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|Understanding Letter 76
Written by BarbaraB
(2/11/2013 2:09 a.m.)
Even with the notations of Le Faye and understanding that the tone was of a teasing one, there was a lot in this short letter that did not make sense to me. So I went rummaging about on the web to see if I could come up with some explanations. With permission from Ellen Moody these quotes are from of her blog on Austen’s letter, 76:
...She opens with a mild sneer: Rachel Hunter’s book is so much threadpaper. The literal definition is a strip of folded paper serving to hold skeins of thread in its divisions. But the use is continually pejorative once that meaning is extrapolated out from, e.g., “No matter — as an appendage to a seamstress, the thread-paper might be of some consequence to my mother — of none to my father, as a mark in Slawkenbergius. (Tristram Shandy, Sterne). Again: “Sedley said he feared poor Desdemona had lost the thread-paper from which she was to mend her gown, and recommended to the two young ladies to have the charity to go and assist her” (Camilla, Burney). Also metonymic use it’s equivalent is a a woman: someone who uses this sort of thing: “A thread-paper, a doll, a toy – a girl, in short. ” (Bronte, Shirley)...
...Anna also tells Edward that the letter shows their aunt’s tendency to “ridicule:” thus she alludes two landscape artists in ways meant to stigmatize Hunter’s Abbey pictures: they are, Jane implies, verbal recreations of images such as Mrs Hunter might have seen in local books or places she visited. Austen is not only up on what is popular; she here distinguishes between what’s high status, prestigious (say an original oil or watercolor by a famous name you’d have to pay a good deal of money to if you wanted one of his or her pictures) and what’s popular, readily available to anyone who can get to the circulating library...
...Austen specifically mocks the sentimental presentation of the servants in the novel, Mr and Mrs Wilson. I note that she had a hero named Howard who was a relatively poor tutor and we are told managed to escape the pursuit of Lady Osborne (suggesting a kind of Joseph Andrews plot unless a mistake was made in transmission and Jane told Cassandra Miss Osborne was to pursue Mr Howard). The connection of the names, Hunter having used the same one, may suggest why Miss Austen has this special interest in Mr Howard. Proprietary. The interest here is this suggests that Austen had not given up on The Watsons; she still considered the characters in that novel living creations that were hers and she intended to return to.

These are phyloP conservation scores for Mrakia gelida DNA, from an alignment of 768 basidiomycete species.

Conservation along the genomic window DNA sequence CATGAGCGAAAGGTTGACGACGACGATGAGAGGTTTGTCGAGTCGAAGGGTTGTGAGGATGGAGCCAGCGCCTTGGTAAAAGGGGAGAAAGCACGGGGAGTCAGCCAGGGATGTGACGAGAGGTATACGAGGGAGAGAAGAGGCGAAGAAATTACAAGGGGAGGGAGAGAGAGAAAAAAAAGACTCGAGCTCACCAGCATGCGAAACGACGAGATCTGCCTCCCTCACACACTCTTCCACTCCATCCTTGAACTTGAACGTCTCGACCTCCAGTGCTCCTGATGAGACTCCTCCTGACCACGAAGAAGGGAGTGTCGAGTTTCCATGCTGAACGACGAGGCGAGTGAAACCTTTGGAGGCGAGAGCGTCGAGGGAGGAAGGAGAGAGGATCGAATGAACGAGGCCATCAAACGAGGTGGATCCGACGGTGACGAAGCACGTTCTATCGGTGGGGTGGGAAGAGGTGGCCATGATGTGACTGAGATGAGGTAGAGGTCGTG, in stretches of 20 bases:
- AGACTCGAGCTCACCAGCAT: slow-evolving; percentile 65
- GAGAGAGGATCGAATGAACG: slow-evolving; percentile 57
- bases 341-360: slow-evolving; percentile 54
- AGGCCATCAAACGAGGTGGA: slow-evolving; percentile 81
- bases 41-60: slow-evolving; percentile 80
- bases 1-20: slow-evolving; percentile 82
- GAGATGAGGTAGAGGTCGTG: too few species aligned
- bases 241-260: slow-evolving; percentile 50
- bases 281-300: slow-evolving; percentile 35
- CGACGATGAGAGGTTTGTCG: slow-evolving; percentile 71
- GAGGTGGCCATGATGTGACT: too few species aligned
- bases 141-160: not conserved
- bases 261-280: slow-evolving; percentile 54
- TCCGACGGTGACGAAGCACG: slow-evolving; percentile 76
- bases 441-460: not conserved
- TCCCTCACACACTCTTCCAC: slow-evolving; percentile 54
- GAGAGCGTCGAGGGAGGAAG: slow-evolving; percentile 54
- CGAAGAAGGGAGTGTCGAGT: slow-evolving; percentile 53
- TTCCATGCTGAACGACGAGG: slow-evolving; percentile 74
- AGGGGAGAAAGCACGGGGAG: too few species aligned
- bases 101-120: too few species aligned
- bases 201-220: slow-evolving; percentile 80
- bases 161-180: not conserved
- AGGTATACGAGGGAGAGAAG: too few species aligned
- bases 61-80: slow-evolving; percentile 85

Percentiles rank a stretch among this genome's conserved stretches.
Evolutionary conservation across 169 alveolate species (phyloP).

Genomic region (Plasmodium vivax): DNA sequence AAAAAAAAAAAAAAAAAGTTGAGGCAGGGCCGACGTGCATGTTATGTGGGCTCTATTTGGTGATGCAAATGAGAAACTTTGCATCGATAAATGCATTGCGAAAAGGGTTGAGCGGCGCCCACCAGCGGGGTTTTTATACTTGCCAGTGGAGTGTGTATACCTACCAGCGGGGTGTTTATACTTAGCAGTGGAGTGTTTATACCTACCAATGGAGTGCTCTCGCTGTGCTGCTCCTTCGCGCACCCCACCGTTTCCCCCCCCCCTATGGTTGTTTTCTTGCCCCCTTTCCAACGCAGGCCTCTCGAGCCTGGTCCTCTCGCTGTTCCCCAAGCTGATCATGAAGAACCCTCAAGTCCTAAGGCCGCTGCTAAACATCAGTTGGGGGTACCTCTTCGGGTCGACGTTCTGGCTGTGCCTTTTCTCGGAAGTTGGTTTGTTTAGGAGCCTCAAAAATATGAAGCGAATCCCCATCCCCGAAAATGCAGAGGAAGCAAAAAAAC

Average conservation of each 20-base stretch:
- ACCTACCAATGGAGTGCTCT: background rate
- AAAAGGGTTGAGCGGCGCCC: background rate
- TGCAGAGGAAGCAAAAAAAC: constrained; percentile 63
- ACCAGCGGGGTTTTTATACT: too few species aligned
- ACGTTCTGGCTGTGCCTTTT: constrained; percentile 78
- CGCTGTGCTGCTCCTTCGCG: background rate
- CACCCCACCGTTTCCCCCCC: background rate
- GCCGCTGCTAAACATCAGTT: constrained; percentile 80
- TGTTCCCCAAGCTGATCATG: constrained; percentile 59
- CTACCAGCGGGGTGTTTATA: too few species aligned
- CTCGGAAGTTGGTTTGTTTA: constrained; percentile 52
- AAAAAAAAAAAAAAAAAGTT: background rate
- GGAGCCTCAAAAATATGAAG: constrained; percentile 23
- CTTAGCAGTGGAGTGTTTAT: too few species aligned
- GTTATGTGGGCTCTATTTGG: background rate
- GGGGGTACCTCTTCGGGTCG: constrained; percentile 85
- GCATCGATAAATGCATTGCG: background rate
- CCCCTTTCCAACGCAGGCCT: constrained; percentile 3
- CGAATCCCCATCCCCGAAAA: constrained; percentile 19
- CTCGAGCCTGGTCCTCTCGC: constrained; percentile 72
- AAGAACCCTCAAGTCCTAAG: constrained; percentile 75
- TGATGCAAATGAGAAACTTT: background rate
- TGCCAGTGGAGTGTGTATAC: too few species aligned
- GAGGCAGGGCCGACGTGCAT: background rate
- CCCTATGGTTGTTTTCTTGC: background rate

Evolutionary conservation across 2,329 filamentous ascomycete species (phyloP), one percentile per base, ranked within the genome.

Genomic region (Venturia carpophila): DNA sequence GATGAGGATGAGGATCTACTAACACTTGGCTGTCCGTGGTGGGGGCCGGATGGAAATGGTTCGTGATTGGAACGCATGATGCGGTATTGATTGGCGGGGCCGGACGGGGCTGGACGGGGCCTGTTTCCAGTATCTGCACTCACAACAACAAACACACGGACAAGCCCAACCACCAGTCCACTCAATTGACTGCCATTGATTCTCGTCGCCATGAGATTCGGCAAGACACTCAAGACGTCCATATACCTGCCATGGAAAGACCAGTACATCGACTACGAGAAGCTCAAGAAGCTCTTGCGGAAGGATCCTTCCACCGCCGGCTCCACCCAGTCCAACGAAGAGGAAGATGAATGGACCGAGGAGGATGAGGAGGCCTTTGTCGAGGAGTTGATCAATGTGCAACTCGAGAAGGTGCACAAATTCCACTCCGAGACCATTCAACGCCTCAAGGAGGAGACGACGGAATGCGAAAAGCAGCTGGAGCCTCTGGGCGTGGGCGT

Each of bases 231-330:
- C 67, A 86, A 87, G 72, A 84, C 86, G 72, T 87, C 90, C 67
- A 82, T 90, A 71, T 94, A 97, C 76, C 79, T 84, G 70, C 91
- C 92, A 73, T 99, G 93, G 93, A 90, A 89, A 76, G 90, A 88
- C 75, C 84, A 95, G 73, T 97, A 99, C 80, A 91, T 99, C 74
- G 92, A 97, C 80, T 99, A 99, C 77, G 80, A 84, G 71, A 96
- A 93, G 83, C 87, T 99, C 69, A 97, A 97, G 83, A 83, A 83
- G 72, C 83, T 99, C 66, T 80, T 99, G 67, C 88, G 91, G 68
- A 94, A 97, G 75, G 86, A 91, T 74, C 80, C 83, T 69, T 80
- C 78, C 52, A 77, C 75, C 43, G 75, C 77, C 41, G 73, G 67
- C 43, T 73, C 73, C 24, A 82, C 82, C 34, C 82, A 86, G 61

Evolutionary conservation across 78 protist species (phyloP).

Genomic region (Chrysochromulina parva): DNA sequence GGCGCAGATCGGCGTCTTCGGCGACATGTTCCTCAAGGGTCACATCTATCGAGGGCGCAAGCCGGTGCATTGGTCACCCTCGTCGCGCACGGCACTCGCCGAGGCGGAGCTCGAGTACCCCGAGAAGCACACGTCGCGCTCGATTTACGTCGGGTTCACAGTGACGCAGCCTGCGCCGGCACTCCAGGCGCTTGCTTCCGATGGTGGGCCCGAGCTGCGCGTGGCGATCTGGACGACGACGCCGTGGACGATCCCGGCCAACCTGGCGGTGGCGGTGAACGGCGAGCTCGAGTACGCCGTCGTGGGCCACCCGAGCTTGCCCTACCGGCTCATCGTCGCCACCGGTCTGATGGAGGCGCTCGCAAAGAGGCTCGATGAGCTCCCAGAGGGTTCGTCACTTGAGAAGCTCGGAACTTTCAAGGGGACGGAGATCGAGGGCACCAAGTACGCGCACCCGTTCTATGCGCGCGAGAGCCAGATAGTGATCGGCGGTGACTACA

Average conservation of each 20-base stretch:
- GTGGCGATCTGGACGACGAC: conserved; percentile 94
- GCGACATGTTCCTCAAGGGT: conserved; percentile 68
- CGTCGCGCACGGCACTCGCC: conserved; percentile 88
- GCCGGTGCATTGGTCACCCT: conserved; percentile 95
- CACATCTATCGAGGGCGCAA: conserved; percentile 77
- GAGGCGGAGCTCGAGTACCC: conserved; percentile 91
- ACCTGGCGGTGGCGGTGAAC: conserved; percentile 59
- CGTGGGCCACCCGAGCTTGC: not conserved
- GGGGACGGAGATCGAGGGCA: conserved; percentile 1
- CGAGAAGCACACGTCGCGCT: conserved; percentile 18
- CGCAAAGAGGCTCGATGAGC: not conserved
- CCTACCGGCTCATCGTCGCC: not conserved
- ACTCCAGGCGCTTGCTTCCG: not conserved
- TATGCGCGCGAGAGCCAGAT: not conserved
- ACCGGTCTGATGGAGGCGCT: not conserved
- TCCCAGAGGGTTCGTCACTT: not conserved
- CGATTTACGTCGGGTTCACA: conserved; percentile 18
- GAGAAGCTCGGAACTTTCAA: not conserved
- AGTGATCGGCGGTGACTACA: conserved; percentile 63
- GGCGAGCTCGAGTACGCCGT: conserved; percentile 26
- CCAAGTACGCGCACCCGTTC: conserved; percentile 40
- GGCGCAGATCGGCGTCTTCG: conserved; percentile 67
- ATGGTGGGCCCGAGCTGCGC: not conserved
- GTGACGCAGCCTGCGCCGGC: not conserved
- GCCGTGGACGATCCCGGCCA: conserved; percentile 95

The reference to the Car of Frankenstein and number of miles between Alton and Norwich is not entirely nonsense — as the family liked to call much that Austen kidded about. In fact in one of Austen’s letters to Anna Austen (as we shall see) reveals an important part of her conscious method was to make sure she stayed within calendar and time and space limitations that exist in real life.
From Dobbs’s account and Austen’s reaction, it’s plain Hunter does not go carefully into such minutiae; Hunter does not care if she actually saw something happen or was in a place: one cannot be after all in a historical novel. Nor does she realize how important such control of time (slowing down) and felt space are in creating subjective time that draws the reader in — and thus instinctively, intuitively important to Austen. Austen herself thinks of this only as probability, a guard to make sure novels are not made fun of; we must turn to Anna Barbauld for a realization of a novel’s creation of a subjective consciousness.
Austen had been regaling her sister and Anna with stories she invented for the Car of Frankenstein. It had been overturned 10 days ago. Now this anticipates Sanditon which begins with an overturned carriage — so perhaps it already existed in some draft form...
I found this information helpful in understanding this letter. Hoping it will be helpful for others as well.
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